Almost nothing is known about its breeding habits,[2] but it is an egg layer.[8] The sicklefin chub exhibits little sexual dimorphism, and neither sex exhibits color changes during breeding.[3] However, the male develops small tubercles on the fin rays during breeding.[3] Breeding probably occurs in the spring,[7][11] and the fish is thought to be quite short-lived.[11]

The sickelfin chub lives in fast-moving rivers with sandy or fine gravel beds,[2] but is more commonly found on sandy beds.[7] Its range covers the entire Missouri River; the Mississippi River from the mouth of the Missouri River down to the Ohio River; and the Mississippi River in southern Mississippi and northern Louisiana.[4] It is fairly common in the Missouri River, but rare elsewhere.[4] It has also been reported in the lower Kansas River.[7]

Dams have destroyed much of the sickelfin chub's habitat by slowing currents and allowing silt to precipitate from the water and cover the sand and gravel beds the fish prefers.[12] The United States Fish and Wildlife Service (FWS) estimated in 2001 that it only inhabited about 54 percent of its former range.[13] In 1993, the FWS considered listing the sickelfin chub as a threatened species, but declined to do so.[14]

References[edit]

  1. ^ U.S. Fish and Wildlife Service. Draft Comprehensive Conservation Plan and Environmental Impact Statement: Charles M. Russell National Wildlife Refuge and UL Bend National Wildlife Refuge, Montana. U.S. Department of the Interior. September 2010, p. 60. Accessed 2012-04-27.
  2. ^ a b c d e f g h Smith, Philip Wayne. The Fishes of Illinois. Chicago: University of Illinois Press, 2002, p. 80.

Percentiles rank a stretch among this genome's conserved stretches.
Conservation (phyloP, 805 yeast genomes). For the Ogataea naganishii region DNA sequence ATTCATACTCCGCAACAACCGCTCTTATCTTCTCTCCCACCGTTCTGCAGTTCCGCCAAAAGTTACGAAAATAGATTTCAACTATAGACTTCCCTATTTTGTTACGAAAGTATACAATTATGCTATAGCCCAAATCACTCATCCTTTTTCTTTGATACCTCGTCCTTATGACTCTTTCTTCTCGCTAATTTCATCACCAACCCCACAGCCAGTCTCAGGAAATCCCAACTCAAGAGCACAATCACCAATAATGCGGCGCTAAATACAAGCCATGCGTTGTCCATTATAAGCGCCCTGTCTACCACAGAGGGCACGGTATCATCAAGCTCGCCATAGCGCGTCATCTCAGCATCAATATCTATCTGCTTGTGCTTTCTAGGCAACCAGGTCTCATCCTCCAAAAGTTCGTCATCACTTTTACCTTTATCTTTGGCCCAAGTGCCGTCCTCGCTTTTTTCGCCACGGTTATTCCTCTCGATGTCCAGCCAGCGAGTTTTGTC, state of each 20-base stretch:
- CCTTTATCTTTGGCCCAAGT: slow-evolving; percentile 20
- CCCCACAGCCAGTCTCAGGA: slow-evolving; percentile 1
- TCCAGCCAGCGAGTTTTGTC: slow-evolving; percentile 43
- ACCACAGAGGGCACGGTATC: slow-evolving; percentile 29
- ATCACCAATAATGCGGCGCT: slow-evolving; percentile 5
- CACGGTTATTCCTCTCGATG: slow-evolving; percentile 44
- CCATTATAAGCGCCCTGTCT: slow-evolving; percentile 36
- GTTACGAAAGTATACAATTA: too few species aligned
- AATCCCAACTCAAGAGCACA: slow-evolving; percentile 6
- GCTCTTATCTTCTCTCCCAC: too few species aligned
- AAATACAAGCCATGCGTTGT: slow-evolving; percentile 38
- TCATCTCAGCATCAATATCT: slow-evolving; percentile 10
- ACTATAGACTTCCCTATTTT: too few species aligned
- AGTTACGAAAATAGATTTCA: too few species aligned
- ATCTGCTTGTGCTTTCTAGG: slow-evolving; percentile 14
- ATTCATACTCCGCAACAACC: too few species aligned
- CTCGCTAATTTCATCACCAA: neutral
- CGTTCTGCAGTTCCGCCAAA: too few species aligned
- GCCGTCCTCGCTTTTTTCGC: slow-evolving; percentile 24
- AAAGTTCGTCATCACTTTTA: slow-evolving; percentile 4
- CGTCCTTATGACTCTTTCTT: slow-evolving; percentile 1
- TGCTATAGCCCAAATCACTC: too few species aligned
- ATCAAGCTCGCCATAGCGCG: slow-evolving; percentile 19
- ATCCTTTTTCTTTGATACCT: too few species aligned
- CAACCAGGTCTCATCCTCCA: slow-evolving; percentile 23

3. ^ a b c d e f g Ross, Stephen T. and Brenneman, William M. The Inland Fishes of Mississippi. Jackson, Miss.: University Press of Mississippi, 2001, p. 179.
  4. ^ a b c d e f g h i j k l Page, Lawrence M. and Burr, Brooks. Peterson Field Guide to Freshwater Fishes of North America North of Mexico. Boston: Houghton Mifflin Harcourt, 2011, p. 104.
  5. ^ Page, Lawrence M. and Burr, Brooks. Peterson Field Guide to Freshwater Fishes of North America North of Mexico. Boston: Houghton Mifflin Harcourt, 2011, p. 103-104.
  6. ^ a b Page, Lawrence M. and Burr, Brooks. Peterson Field Guide to Freshwater Fishes of North America North of Mexico. Boston: Houghton Mifflin Harcourt, 2011, p. 103.
  7. ^ a b c d Ross and Brenneman, p. 180.
  8. ^ a b Marshall Cavendish Corporation. Endangered Wildlife of the World. New York: Marshall Cavendish, 1993, p. 204.
  9. ^ a b Pflieger, William L. and Smith, Pat. The Fishes of Missouri. Jefferson City, Mo.: Missouri Department of Conservation, 1997, p. 12.
  10. ^ a b Savage, Candace. Prairie: A Natural History. Vancouver, B.C.: Greystone Books, 2011, p. 180.
  11. ^ a b Stukel, E.D. "Sturgeon and Sicklefin Chubs." South Dakota Conservation Digest. May/June 2001, p. 24.
  12. ^ Polis, Gary A.; Power, Mary E.; and Huxel, Gary R. Food Webs at the Landscape Level. Chicago: University of Chicago Press, 2004, p. 424.
  13. ^ Stukel, E.D. "Sturgeon and Sicklefin Chubs." South Dakota Conservation Digest. May/June 2001, p. 25.
  14. ^ Hildebrand, Stephen G. and Cannon, Johnnie B. Environmental Analysis: The NEPA Experience. New York: CRC Press, 1993, p. 133.

For further reading[edit]